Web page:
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AJML Accountants Update – November 2016

Guide on Trust Funds – Part 23

Can trust income include capital gains, franking credits or revaluations, etc.?

In some instances the trustee may query whether certain amounts can or should form part of trust income. There could be a number of specific reasons why a trustee may wish to include an amount in trust income, such as:

  • For a capital gain – the inclusion of the gross capital gain in trust income allows it to be ‘streamed’ as part of the distribution of trust income. Streaming capital gains is discussed in a later segment of this trust section of the seminar notes.
  • For franked dividends – where a trust otherwise has a loss, the benefit of the franking credits is lost hence the trustee may seek to include further amounts in trust income to generate a trust profit.

Include a capital gain in trust income?

The main reason for including a capital gain in trust income is to simplify the procedure for streaming it. Subdivision 115-C provides that a capital gain is streamed to the extent that the gross capital is distributed. This means that if the capital gain is eligible for one or both of the 50% general discount and/or the 50% active asset reduction, both the taxable and tax-free components must be streamed. If the gross capital gain can be included in trust income, the entire amount can be streamed as part of the income distribution.

Note: To the extent that no part, or the tax-free part, of the capital gain cannot be, or is not, included in trust income, it can still be streamed as a capital distribution.

Including other amounts in trust income

In most cases, there is no incentive for a trustee to include ‘notional amounts’ such as franking credits in trust income. The same may also be said in relation to including an unrealised gain as trust income.

Preventing the loss of franking credits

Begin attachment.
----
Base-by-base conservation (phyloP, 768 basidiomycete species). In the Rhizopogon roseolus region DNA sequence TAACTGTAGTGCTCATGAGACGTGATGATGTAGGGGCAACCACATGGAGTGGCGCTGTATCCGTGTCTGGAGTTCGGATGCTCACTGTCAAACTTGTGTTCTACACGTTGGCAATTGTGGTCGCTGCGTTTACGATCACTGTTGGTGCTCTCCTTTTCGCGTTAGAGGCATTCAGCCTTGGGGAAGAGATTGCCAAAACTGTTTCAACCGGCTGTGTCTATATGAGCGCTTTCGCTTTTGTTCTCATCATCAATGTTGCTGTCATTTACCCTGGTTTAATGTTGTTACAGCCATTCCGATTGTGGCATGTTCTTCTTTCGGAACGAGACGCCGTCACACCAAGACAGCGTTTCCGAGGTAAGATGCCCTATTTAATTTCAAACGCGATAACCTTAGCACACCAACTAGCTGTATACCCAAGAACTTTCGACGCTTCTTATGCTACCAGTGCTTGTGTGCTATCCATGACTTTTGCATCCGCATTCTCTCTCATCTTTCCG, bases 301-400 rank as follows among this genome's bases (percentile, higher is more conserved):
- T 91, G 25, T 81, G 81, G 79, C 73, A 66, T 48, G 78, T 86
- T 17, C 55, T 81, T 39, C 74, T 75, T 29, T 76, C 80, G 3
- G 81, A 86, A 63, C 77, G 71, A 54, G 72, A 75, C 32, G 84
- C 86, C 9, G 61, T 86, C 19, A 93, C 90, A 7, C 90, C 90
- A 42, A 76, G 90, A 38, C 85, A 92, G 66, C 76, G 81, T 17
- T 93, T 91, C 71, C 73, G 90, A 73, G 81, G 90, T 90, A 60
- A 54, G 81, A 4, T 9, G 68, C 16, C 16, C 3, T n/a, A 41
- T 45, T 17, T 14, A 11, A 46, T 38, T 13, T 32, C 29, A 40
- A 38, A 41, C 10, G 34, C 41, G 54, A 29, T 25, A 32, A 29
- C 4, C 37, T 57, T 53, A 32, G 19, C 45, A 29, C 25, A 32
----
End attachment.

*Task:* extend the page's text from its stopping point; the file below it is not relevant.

However, there is one specific circumstance in which a trustee may seek to include an amount as part of trust income. Where the trust has derived franked dividends and there is no trust income (e.g., there is a loss0 the benefits of the franking credits are permanently lost. Accordingly, trustees will try to avoid finding themselves in this situation. To the extent the trust deed permits trustees may seek to turn the loss into a profit, for example, by:

  • Including franking credits in trust income;
  • Including a gross capital gain in trust income;
  • Recognising an unrealised capital gain on a capital asset as trust income;
  • Treating an amount of pre-existing trust capital as income (e.g., an amount held in a CGT discount reserve at the commencement of the year); and
  • In the case of trading stock – valuing closing stock at market selling value instead of cost.

Alternatively, a trustee may seek to reduce the expenses taken into account when calculating trust income so as to turn the loss into a profit. The expense, or part of it, would be taken up as a reduction of trust capital. For example, any interest deductions in the trust (related to a geared asset for example) would not be offset against the income generated by that asset.